Write what you know, they say.
In my book Minor King, I rail on everything from the rich, the poor, politics, religion, corporate corruption, insurance companies, but mostly–the little guy getting screwed over. The Machine, I call it.
Every year I get a physical. It’s a privilege from paying thousands of dollars a year in health insurance, co-pays, and annual deductibles. Sure, I needed insurance recently with the trip to the ER, but mostly we just use insurance for checkups and physicals. Which are not the same things, evidently.
So in January I had my annual meeting with my doctor. I love her. We’ve been family friends for about ten years. We chat about life, parenting, and my health. After our chat, I go down the hall and leave a urine sample, then have blood taken. A week later I get a report back about my health. It’s usually pretty good. This year was no exception. But this year, a couple of weeks after the “all clear” report, I received an invoice for a $25 deductible for the physical. Perplexed, I contact my doctor. She referred me to an admin who said that this was normal procedure. Then I explain to the admin that my insurance covers annual physicals and I shouldn’t have been charged. I don’t hear from her again. I figure it was a billing glitch.
But the invoices keep coming.
Earlier this month, I received a voicemail from a collections company. The next day I received an automated letter from the same company. I was now in collections for the $25 copay from my physical.
I take a long breath and shake my head.
It feels I’ve been fighting these little battles my whole adult life. You know, the battles where the big company overcharges you and then threatens to send something to collections if you don’t pay, and then you either fight back or give up. Most people just pay. It’s only $25 (or $10, or $50), after all. But not me. I’m the guy who writes letters and causes a fuss. And you know what? Whether it’s an insurance company, the cable company, the car company, or any company, whenever I feel like I’ve been slighted, I reach out. And I usually get my way. I’m betting you would too, if you put enough energy into fighting inadvertent fees and overcharges.
It’s exhausting and I hate it.
But by God, when you’re right you’re right. Right?
So I reached to the admin person at the medical practice again. The next morning the she emails me (via the practice’s secure message system) explaining that the charges are for my physical. I tell her yet again that my physicals are covered by my insurance. Then she says that this particular charge was for an office visit “on top of” the physical.
Now we’re getting somewhere.
I then tell her that I don’t know why I was being charged for an office visit “on top of” my physical, and I ask her to be specific.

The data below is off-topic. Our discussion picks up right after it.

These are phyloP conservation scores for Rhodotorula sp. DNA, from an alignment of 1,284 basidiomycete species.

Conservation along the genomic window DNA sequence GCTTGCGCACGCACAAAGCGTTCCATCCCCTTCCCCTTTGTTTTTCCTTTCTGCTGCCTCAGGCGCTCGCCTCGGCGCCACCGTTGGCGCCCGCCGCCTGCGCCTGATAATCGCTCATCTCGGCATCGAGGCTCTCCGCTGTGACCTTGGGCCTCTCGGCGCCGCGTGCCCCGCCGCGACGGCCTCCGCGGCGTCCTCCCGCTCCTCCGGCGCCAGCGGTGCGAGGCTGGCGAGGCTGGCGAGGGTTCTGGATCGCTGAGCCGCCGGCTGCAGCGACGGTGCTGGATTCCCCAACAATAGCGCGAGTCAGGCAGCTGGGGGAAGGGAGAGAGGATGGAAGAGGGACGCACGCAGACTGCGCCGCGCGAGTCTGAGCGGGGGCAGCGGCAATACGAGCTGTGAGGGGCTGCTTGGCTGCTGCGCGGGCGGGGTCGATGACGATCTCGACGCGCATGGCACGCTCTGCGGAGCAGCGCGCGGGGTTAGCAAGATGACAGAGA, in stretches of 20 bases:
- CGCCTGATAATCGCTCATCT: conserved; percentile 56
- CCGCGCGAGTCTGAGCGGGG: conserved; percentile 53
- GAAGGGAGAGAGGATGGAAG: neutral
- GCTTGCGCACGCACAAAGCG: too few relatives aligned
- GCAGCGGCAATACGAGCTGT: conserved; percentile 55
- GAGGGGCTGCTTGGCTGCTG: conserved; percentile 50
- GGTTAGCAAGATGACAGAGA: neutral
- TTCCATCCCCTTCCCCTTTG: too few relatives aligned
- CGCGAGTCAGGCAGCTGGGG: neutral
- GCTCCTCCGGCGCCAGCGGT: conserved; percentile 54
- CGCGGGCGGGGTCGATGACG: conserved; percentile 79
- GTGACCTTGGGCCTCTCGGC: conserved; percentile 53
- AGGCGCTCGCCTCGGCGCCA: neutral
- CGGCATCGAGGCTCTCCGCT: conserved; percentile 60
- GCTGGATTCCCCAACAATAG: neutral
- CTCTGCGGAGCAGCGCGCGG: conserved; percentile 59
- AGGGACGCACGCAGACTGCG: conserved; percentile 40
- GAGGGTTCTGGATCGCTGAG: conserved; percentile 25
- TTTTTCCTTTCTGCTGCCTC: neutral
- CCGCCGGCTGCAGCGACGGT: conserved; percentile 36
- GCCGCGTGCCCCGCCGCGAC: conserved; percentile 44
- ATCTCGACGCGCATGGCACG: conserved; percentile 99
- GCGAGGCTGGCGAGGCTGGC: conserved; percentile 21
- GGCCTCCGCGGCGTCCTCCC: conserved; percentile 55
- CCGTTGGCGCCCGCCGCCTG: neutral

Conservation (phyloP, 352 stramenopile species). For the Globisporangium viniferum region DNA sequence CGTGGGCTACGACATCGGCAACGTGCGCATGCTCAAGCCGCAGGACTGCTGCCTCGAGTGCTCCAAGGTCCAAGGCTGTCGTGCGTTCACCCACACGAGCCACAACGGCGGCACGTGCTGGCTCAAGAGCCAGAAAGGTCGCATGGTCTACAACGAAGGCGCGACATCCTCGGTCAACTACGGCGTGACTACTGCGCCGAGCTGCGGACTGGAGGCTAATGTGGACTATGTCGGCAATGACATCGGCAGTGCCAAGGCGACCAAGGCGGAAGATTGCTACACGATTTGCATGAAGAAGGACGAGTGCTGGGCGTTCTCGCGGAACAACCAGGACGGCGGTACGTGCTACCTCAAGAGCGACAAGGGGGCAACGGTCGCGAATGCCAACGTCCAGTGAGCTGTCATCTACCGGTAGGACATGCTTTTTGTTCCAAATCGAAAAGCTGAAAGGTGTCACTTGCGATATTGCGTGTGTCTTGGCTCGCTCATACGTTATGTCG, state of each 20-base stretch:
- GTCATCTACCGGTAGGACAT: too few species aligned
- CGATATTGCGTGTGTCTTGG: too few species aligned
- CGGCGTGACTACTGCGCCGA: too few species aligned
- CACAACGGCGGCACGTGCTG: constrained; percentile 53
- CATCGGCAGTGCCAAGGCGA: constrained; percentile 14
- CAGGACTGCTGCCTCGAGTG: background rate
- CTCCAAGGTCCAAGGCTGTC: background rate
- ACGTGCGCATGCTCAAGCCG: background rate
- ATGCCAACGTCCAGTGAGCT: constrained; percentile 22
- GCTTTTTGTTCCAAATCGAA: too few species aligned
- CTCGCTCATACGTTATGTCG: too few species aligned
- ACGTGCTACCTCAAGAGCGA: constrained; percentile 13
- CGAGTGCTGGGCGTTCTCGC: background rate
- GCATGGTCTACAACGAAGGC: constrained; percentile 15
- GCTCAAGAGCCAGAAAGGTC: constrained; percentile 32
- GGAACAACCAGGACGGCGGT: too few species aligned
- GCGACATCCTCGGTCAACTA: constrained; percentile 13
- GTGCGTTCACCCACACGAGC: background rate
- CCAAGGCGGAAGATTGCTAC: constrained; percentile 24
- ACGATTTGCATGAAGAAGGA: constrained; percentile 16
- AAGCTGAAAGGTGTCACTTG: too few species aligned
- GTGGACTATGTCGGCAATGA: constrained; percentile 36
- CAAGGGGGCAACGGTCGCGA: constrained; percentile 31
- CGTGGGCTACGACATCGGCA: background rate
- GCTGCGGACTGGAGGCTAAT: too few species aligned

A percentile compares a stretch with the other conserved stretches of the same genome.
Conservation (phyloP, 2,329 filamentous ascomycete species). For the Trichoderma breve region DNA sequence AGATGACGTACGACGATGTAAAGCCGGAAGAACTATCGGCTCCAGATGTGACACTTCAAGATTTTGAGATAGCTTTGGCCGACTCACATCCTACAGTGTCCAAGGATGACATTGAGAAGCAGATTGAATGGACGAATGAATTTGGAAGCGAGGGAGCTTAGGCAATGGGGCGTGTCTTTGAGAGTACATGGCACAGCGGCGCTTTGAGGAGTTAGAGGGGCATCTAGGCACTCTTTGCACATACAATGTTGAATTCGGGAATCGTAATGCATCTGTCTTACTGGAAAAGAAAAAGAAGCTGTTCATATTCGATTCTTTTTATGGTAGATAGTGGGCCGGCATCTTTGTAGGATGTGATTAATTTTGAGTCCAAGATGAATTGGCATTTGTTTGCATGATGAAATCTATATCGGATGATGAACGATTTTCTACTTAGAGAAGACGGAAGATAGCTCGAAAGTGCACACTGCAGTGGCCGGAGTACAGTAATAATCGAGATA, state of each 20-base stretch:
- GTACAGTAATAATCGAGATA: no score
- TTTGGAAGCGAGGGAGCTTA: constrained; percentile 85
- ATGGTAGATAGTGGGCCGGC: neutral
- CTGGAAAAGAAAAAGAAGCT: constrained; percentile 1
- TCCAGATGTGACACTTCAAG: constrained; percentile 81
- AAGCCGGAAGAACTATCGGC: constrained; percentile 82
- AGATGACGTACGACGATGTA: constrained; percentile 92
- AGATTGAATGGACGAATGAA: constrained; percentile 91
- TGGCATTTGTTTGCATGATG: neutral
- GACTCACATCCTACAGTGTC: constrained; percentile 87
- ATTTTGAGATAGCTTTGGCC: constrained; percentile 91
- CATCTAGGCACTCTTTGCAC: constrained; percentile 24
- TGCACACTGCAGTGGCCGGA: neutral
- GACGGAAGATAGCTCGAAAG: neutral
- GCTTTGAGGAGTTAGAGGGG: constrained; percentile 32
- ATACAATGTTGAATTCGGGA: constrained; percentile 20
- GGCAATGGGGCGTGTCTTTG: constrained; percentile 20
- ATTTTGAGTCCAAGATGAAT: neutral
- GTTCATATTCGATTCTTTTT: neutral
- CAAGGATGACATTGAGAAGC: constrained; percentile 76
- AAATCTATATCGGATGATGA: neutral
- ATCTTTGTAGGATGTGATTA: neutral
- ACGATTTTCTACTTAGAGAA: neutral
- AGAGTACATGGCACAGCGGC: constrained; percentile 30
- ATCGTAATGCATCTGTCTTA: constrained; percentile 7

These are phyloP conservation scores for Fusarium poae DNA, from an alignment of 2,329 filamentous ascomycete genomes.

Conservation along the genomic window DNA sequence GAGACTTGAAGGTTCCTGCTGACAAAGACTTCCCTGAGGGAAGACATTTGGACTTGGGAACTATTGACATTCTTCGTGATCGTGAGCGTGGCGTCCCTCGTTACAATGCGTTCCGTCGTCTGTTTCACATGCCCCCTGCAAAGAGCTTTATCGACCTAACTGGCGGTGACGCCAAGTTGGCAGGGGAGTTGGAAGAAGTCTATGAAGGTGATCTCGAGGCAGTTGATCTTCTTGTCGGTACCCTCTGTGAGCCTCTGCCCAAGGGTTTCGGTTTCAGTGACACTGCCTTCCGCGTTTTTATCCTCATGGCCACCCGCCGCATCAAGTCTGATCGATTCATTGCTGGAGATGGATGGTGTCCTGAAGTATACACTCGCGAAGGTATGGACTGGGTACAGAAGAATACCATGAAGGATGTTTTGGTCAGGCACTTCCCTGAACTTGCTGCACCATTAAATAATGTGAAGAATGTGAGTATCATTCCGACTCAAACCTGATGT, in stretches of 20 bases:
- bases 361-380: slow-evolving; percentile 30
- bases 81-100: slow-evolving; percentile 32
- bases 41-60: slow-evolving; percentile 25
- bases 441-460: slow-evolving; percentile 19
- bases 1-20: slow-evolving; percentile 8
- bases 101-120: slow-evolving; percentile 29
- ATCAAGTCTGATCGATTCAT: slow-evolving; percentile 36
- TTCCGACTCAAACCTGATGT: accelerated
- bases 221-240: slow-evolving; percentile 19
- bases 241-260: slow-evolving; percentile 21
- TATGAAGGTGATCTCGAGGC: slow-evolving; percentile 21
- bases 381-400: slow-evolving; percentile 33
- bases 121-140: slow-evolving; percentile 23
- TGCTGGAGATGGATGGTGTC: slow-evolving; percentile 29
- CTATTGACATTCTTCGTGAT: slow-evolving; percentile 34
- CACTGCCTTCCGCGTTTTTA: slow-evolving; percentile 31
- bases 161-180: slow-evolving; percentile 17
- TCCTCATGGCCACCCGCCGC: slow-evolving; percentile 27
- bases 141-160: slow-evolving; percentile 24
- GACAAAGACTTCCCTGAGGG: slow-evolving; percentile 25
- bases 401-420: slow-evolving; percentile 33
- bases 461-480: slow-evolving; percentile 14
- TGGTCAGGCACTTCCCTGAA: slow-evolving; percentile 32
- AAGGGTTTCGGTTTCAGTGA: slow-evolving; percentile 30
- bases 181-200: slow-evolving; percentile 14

The next day she messages me again to tell me that they’ve cleared the charge.
Hmmm. Just like that, huh?
I thought about it. Why did my doctor bill me for an office visit “on top of” the physical? Was it because we talked about our family’s vacations from the previous summer? Or was it when we talked about my skin cancer? Or the anti-freakout medication she prescribed the year before? What could it be?
I’ll tell you what it is, The Machine.
You see, medical practices, like all companies, have to make money to stay in business. Their doctors are the highest billing assets. When I saw the bill for my physical in January, it was nearly $1000. For twelve minutes with my doctor, and some lab work. Crazy, right? But that’s not enough for the practice. They need more. So they pressure doctors to bill more, like the way law firms pressure attorneys to bill more. The attorneys are the law firm’s most valuable assets. So doctors, who I believe (or, in the case of my own doc, I know) care way more about the health of their patients than they do billing insurance companies for profit, are constantly being pressured to bill. So they do. To keep the admins and C-level folks happy.
I can only imagine that my office visit “on top of” my physical that day was another $500 to the insurance company, of which I was responsible for only $25 (so shut up Jim, you should be grateful.)
I think we can all agree that, in general, doctors are smarter than your average bear. But asking them to concentrate on billing rather than the thing they do inherently as scientists (caring for human health), is unnatural. Lawyers are one thing. Everyone knows they’re getting screwed over by lawyers. But doctors?
But this is America. And we’re all, each one of us, a form of revenue to some company in this country. A number, really. That is, until our usefulness expires. And then they throw us into the corner, turn their noses up, and say we’re leeching off the system.
So next January, in an effort to conform to the system and avoid any extra charges for actually talking to my doctor about my health during my physical, I guess I’ll go in like this: